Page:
This extension of leadership required a rethinking of the functions of various stakeholders. School boards in most of the districts, for instance, worked to become policy focused. More specifically, the boards held their superintendents and staff accountable for progress but did not engage in the daily administration of schools.

An Aldine board member explained: “I am not an administrator; that is not my job. I am not a professional educator … [The superintendent and her staff] are the professionals, and we say to them, ‘These are the results we want to see; you are in charge of how to do it.”

By the same token, the central offices in these districts took on new roles. In fact, it could be argued that they took tip responsibilities that are often unperformed within districts, in many cases, leaders determined that there were certain roles that central offices were uniquely positioned to play. Leaders reasoned, if the central office did not take the lead, the role would not be performed. Such roles included creating a districtwide curriculum, building a high quality principal corps, and devising systemwide supports for new teachers.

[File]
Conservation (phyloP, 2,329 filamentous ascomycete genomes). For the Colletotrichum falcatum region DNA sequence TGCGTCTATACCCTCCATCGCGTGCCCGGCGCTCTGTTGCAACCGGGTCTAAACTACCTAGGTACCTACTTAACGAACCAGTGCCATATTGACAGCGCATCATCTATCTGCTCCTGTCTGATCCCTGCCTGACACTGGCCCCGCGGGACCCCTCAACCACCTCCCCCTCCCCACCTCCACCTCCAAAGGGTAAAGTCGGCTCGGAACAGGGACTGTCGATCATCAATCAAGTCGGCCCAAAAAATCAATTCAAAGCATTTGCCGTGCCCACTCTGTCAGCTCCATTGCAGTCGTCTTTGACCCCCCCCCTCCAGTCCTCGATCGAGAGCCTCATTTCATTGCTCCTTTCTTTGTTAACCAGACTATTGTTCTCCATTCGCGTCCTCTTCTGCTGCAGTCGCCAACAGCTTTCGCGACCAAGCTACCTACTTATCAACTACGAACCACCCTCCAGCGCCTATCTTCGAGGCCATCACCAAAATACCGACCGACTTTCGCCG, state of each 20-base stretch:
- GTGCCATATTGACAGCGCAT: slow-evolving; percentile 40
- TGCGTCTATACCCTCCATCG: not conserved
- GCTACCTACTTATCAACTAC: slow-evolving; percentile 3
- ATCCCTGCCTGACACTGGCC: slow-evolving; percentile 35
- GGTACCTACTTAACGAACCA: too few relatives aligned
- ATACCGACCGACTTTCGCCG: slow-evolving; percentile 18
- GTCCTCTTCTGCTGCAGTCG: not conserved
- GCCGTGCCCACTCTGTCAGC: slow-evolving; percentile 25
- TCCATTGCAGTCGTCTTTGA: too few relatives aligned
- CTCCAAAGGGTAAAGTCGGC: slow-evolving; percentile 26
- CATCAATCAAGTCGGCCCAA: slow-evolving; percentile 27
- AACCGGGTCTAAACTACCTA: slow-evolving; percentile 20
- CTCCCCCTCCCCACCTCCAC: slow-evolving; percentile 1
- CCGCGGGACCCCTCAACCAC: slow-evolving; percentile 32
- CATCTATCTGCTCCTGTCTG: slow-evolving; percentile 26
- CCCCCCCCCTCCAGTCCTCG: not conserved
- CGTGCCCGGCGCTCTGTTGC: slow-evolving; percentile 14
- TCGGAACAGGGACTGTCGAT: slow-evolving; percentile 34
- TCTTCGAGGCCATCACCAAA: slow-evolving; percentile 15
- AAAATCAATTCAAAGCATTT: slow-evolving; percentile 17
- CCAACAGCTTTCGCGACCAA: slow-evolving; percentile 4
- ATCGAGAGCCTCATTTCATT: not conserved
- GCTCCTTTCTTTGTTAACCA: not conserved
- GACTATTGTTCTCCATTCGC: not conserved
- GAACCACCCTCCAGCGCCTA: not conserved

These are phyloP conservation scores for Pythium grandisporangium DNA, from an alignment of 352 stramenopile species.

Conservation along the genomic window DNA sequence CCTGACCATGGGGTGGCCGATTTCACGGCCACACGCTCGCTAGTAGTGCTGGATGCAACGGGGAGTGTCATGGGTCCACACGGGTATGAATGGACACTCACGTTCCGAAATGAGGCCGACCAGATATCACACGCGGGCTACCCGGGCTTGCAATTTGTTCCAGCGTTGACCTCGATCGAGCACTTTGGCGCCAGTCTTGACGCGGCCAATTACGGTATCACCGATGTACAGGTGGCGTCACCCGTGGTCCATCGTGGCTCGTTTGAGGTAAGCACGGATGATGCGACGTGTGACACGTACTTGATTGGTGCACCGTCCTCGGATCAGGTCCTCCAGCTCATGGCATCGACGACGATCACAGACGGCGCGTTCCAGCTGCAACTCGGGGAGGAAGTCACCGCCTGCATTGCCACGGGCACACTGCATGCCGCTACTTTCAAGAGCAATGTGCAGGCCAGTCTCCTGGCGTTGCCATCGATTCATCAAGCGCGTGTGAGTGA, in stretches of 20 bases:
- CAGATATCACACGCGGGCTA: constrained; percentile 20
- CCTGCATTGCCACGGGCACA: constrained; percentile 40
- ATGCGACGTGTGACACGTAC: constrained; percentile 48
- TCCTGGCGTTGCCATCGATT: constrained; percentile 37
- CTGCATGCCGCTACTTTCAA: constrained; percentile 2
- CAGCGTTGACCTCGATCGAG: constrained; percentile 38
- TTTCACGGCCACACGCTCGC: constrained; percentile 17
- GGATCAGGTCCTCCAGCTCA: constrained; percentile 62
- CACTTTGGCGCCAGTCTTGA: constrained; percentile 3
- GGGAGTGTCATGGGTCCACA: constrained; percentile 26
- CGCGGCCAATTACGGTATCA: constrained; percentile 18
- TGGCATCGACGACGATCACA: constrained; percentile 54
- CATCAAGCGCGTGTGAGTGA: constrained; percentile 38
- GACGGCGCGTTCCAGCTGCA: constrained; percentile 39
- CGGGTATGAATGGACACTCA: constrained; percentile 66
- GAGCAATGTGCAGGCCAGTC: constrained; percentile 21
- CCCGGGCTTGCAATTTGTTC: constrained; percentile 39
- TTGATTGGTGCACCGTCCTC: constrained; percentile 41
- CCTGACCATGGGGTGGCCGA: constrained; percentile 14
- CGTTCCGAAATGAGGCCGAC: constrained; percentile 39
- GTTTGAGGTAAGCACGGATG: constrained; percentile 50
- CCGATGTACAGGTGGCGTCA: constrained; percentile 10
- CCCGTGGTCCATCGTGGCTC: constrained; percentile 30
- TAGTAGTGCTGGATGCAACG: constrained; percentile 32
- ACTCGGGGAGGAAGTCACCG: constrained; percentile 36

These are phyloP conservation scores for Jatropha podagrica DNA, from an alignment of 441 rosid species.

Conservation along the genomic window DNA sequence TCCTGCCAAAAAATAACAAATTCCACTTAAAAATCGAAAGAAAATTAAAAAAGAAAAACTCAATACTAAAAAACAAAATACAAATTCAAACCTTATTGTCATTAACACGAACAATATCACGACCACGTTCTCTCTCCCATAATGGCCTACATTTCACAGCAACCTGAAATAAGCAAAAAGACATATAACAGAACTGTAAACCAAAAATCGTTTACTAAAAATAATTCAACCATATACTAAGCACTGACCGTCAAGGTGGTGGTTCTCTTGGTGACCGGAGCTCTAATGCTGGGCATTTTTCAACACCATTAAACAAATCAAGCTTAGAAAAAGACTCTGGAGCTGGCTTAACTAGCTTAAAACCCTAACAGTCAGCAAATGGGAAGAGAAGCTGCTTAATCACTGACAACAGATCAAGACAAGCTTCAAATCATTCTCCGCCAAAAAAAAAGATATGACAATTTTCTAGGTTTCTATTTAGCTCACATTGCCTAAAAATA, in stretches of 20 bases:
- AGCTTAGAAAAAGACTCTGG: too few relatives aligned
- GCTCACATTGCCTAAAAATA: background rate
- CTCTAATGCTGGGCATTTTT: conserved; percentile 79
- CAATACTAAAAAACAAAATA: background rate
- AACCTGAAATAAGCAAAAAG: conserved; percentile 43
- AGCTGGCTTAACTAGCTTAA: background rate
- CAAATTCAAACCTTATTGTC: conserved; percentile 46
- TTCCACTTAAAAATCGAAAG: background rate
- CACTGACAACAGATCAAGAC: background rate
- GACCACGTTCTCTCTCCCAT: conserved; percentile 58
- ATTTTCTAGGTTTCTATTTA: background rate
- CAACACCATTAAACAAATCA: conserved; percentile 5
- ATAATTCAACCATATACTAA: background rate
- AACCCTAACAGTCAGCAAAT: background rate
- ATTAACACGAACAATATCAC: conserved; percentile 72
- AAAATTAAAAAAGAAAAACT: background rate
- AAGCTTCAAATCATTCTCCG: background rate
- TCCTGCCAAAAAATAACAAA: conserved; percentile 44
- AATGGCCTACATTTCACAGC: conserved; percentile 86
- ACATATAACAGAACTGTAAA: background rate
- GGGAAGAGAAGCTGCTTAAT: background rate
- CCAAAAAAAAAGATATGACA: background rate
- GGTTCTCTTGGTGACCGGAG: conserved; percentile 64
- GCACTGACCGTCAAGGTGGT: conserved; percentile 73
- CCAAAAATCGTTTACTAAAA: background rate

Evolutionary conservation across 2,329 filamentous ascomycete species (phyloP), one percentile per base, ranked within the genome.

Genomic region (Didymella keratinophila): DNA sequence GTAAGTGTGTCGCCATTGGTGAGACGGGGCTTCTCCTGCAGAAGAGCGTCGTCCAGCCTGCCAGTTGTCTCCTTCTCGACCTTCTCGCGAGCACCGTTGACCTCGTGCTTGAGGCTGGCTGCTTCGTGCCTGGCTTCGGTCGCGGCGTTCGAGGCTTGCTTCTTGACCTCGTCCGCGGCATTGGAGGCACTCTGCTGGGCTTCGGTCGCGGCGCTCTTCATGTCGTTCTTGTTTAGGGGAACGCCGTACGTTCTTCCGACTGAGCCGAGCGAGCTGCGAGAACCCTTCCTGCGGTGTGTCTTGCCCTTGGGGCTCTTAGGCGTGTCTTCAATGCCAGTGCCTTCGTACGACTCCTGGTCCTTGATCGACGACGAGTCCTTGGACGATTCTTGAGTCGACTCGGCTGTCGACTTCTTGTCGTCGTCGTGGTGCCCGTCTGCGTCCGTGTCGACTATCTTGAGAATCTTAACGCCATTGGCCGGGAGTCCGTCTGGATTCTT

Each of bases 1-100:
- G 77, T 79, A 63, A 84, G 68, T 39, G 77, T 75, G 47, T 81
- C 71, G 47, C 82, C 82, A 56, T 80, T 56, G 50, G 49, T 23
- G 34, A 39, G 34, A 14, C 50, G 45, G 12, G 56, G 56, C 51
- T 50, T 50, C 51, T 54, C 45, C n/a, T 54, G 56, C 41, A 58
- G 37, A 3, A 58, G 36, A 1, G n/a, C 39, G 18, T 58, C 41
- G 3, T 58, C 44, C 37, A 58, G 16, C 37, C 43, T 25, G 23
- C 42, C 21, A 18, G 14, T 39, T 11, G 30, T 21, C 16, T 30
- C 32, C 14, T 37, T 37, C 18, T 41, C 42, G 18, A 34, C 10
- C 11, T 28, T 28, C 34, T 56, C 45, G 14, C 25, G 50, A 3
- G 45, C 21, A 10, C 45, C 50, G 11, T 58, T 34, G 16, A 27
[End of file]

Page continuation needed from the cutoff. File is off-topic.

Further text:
As central offices undertook these new responsibilities, they paid considerable attention to collaboration with other stakeholders. In particular, they sought to augment instructional leadership capacity by reconceptualizing the leadership roles of principals and teachers.

Most of the districts actively embraced research that promoted the importance of shifting the role of principals from building manager–overseer of transportation, cafeteria and other operations–to one of instructional leader. Yet most of the superintendents found early in their tenures that their principals operated primarily under the building manager model. To shift principal roles and work, the districts stepped up their efforts to provide principals with clear expectations and training to become instructional leaders.

In Providence, for example, central office leaders established written expectations of principal work, adopting the Principles of Learning, created by the University of Pittsburgh’s Institute for Learning. Chula Vista engaged in a multi-year collaborative effort to establish performance expectations.

Whether written or oral, the goals for principal work were quite similar across the districts. Principals were expected to create environments conducive to collaborative, reflective and rigorous teaching. District leaders expected principals to become active instructional guides, to observe teachers daily, and to provide regular feedback.